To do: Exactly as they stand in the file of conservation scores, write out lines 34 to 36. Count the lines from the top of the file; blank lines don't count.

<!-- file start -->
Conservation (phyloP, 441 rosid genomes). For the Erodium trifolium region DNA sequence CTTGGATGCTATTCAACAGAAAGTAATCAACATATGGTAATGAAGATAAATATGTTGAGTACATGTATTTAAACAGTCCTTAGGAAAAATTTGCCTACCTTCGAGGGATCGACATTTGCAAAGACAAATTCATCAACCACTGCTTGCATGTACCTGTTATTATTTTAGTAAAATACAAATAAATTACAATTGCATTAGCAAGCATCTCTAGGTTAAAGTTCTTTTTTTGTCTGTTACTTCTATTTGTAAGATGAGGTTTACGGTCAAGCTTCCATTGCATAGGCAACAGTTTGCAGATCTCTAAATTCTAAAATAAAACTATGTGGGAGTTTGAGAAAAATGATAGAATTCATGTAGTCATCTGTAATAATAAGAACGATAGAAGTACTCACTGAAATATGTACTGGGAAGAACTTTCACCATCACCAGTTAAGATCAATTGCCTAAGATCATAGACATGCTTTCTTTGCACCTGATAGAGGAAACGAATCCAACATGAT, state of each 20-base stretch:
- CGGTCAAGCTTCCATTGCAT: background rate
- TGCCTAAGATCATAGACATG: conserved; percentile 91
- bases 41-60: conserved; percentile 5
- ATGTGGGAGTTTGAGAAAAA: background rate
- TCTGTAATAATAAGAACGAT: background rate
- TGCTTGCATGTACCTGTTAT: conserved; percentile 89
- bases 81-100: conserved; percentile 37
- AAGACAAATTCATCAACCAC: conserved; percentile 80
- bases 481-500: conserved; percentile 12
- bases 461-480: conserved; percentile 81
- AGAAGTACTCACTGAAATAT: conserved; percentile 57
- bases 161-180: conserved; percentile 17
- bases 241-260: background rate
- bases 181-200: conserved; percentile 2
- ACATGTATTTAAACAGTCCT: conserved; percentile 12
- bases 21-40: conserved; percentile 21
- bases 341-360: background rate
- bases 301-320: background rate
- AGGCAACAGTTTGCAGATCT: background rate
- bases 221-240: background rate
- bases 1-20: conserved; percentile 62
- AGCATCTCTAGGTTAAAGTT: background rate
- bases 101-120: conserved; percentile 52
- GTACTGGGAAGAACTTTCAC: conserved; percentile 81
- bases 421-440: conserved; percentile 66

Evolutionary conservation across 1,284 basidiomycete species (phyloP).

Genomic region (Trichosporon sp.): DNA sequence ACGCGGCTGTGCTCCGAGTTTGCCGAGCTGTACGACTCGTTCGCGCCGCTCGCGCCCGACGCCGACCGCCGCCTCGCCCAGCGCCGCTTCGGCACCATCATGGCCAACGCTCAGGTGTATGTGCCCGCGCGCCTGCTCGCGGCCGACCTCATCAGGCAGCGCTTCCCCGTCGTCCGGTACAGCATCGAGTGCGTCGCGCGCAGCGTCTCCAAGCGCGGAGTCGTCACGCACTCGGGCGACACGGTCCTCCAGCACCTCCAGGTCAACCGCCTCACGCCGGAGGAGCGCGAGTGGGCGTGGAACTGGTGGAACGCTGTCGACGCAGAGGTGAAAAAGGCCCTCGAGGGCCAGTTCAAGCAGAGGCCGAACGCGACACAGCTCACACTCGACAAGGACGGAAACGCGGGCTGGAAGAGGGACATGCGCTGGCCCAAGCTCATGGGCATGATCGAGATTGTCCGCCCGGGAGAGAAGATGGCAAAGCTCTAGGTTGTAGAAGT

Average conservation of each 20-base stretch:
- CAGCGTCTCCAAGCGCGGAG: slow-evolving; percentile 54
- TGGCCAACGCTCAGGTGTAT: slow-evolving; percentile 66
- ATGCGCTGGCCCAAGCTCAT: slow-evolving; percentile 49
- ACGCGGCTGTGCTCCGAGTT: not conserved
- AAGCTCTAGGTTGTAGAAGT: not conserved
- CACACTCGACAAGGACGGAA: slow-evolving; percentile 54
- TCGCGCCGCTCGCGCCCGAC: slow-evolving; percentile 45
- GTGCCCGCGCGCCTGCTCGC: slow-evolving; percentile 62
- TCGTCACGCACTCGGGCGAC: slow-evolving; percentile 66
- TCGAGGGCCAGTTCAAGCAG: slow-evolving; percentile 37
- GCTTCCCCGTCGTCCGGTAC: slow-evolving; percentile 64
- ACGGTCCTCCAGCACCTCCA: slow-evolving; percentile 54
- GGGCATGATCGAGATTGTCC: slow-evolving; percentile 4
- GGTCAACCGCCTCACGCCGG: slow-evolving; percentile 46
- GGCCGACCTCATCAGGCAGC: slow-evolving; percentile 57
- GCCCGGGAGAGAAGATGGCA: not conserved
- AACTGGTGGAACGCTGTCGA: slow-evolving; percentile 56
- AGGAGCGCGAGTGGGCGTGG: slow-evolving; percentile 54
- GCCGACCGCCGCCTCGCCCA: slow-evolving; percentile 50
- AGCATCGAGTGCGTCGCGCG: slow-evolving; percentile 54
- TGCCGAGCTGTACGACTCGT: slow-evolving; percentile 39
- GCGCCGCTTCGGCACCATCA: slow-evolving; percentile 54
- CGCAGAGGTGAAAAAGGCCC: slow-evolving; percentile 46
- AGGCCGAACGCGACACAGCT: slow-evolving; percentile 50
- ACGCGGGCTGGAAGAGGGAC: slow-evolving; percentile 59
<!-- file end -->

- AAGCTCTAGGTTGTAGAAGT: not conserved
- CACACTCGACAAGGACGGAA: slow-evolving; percentile 54
- TCGCGCCGCTCGCGCCCGAC: slow-evolving; percentile 45